‘Algal bloom’ turns marsh in Pallikaranai a pink pool

Birds go missing, experts blame Perungudi dumpyard for pollution
The Pallikaranai marshland turned pink due to algal bloom on Thursday | Ashwin Prasath
The Pallikaranai marshland turned pink due to algal bloom on Thursday | Ashwin Prasath

CHENNAI: Even as the State government is making efforts to get Ramsar site status for Pallikaranai marshland, the water quality of the ecologically-sensitive lake continues to deteriorate with its colour near Perungudi dumpyard turning freakishly pink on Thursday.

Water spread across several acres of land near the dump resembled a pink cesspool with no sign of any birdlife, despite Pallikaranai being a known paradise for migratory and residential birds during this time of the year.

IIT-Madras professor Indumathi M Nambi, who studied harmful impacts of the dumpyard on Pallikaranai marshland, told TNIE that she has never seen anything like this. “It looks like a harmful algal bloom caused by cyanobacteria. The leachate from the dumpyard must have increased the nutrients (nitrogen and phosphorus) load, which assist the bacteria to multiply and bloom. Until we do a chemical analysis, we can’t pinpoint the exact reason.” Cyanobacterial blooms are usually blue-green in colour, but algal blooms can vary in colour, ranging from red to brown or pink.

Deepak Srivastava, Additional Principal Chief Conservator of Forests and Member Secretary of Tamil Nadu State Wetland Authority, acknowledged that it was a matter of deep concern. “I will send a team to collect water samples and get it analysed. The dumpyard needs to be shifted. We are waiting for Pallikaranai to be declared as Ramsar site.” He said the authority has identified 25 wetlands in and around Pallikaranai marshland for conducting baseline studies, which includes fish gut analysis and sediment sampling. The leachate from the dumpyard is triggering eutrophication (enrichment of waterbodies with minerals and nutrients) of the lake, he said.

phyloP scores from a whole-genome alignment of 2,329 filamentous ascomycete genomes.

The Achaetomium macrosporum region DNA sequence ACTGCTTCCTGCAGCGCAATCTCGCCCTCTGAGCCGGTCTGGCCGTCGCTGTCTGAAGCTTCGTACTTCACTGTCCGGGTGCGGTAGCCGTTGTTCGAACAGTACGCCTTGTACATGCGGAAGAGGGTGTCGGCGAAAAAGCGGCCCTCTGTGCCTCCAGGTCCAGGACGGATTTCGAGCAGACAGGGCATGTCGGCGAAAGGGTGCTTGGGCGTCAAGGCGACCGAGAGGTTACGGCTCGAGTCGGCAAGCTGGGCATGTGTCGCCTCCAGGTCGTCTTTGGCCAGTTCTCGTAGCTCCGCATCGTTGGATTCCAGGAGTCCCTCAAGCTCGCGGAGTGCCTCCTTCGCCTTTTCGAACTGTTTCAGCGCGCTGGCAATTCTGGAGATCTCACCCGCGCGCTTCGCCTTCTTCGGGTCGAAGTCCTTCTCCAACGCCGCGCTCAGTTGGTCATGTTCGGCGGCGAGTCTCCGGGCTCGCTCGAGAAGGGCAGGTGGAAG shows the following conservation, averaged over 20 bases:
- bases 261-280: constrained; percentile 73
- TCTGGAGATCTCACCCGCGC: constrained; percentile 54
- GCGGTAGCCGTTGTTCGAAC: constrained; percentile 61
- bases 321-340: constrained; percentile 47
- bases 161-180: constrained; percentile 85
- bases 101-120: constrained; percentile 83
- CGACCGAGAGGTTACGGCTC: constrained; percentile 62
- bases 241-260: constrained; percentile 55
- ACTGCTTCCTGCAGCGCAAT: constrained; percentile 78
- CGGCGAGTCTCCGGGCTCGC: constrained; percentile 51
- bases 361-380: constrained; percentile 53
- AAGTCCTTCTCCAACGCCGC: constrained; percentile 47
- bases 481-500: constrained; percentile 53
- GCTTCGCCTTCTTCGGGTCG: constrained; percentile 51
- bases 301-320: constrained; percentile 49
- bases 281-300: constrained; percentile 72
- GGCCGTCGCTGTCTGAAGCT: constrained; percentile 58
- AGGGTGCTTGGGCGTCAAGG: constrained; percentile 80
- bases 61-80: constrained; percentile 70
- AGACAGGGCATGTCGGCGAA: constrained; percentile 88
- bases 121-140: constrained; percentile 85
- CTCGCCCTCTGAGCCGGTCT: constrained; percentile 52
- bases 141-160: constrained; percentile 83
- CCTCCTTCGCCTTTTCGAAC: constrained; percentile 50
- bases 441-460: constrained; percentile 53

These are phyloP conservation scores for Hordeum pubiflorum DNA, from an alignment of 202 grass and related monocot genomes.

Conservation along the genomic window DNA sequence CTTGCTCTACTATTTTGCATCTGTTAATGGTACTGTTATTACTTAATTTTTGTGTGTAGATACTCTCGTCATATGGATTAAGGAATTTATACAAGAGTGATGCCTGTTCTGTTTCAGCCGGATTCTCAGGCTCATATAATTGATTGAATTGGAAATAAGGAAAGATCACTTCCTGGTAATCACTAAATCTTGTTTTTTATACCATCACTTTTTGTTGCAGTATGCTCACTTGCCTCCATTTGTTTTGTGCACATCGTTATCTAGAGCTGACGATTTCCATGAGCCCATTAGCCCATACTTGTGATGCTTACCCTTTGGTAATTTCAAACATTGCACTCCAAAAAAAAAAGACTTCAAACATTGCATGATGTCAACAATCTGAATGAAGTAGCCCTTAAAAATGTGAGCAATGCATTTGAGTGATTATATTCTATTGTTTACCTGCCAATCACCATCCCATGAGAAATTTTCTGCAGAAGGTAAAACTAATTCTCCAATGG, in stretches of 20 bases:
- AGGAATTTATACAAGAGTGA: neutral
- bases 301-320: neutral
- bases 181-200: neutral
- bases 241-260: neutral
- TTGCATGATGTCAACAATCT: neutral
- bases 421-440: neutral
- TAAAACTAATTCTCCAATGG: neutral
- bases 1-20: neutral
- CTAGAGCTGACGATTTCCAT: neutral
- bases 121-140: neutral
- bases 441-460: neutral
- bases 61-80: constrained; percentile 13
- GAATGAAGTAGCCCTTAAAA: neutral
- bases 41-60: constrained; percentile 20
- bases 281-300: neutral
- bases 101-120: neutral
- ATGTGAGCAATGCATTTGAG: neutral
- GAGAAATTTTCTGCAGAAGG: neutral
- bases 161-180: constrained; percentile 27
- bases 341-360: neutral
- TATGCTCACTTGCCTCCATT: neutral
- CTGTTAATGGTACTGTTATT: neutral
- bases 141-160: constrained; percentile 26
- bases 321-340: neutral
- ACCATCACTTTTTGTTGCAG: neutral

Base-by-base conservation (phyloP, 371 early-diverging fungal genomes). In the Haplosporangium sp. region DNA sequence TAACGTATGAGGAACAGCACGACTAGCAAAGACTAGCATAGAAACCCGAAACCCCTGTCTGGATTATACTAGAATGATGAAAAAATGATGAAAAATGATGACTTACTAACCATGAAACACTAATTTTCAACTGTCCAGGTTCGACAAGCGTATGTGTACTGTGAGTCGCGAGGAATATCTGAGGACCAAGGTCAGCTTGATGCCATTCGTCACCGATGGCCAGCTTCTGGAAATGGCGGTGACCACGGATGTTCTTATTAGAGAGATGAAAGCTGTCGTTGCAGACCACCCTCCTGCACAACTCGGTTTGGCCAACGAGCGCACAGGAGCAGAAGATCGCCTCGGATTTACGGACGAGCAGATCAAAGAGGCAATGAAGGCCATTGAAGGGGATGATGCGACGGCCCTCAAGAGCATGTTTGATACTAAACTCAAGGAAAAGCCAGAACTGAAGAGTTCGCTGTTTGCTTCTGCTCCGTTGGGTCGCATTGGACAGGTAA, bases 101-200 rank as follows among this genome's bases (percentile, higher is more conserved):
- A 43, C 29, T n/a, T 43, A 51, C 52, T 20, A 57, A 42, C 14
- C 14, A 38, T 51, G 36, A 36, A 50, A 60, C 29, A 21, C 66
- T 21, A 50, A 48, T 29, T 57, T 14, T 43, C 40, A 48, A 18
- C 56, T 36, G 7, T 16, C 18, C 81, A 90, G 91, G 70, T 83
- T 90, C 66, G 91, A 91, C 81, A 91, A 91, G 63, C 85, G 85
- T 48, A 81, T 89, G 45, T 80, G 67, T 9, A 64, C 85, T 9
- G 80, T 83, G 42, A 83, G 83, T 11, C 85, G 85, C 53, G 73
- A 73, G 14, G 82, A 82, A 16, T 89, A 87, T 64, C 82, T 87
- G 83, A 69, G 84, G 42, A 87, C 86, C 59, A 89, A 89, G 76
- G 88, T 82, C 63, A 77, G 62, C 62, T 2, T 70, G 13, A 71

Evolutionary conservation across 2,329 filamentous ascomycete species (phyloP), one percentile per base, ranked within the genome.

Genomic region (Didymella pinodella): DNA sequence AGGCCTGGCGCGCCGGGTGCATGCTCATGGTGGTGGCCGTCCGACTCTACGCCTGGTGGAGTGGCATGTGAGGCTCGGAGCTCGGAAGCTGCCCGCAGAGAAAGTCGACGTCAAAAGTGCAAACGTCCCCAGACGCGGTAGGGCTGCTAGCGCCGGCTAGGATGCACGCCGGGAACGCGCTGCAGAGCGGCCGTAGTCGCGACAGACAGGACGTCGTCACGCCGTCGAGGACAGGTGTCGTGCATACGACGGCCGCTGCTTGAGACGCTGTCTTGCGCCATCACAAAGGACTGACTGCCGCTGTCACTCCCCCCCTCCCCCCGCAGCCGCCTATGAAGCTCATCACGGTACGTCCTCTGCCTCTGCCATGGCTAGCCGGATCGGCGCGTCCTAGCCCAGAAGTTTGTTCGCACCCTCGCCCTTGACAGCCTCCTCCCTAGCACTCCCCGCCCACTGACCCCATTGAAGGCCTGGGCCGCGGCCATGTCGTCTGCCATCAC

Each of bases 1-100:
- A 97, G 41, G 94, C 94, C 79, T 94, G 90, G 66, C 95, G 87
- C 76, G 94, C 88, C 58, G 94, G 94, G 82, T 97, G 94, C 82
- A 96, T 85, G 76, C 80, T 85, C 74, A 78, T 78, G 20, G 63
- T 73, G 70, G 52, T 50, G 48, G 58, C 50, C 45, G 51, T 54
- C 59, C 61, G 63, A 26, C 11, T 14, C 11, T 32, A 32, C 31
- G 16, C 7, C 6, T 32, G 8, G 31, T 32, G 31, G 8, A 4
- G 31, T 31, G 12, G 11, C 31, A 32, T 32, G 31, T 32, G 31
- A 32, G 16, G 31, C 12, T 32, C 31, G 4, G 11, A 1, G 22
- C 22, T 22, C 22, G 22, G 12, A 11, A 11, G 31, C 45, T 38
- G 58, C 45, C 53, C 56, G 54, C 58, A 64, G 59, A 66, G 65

Top research institutions like National Centre for Sustainable Coastal Management (NCSCM), Anna University, IIT-Madras, and Care Earth are assisting the government in restoring the marshland. Recently, researchers from the Centre for Climate Change and Adaptation Research, Anna University, carried out a study which reveals that Pallikaranai wetland, which is supposed to act as a carbon sink, is emitting 18.4 gigatonnes of carbon dioxide and 8.4 gigatonnes of methane every year. Every molecule of methane that gets released into the atmosphere stays there for a minimum of 12 years. Methane is a potent greenhouse gas and is a cause for major concern globally.

As per the Comprehensive Management Plan for Pallikaranai Marsh 2014-19 prepared by Care Earth, 90% of the marsh land that was spread across 6,000 hectares in 1906s has been lost. Today, the marsh covers just 690 hectares. The document blames the fragmentation of habitat on construction of institutes like National Institute of Ocean Technology (NIOT) and Centre for Wind Energy Technology, and Perungudi dumpyard and sewage treatment plant, and development of IT corridors and residential complexes.

What is algal bloom?
Algal bloom on water surface depletes oxygen in the water and blocks sunlight from reaching fish and plants. With less light, plants can’t grow and fish starve to death. A cyanobacterial algal bloom can be harmful when the toxins (cyanotoxins) it produces in air and water reach concentration levels that are dangerous to people, marine life, and the environment

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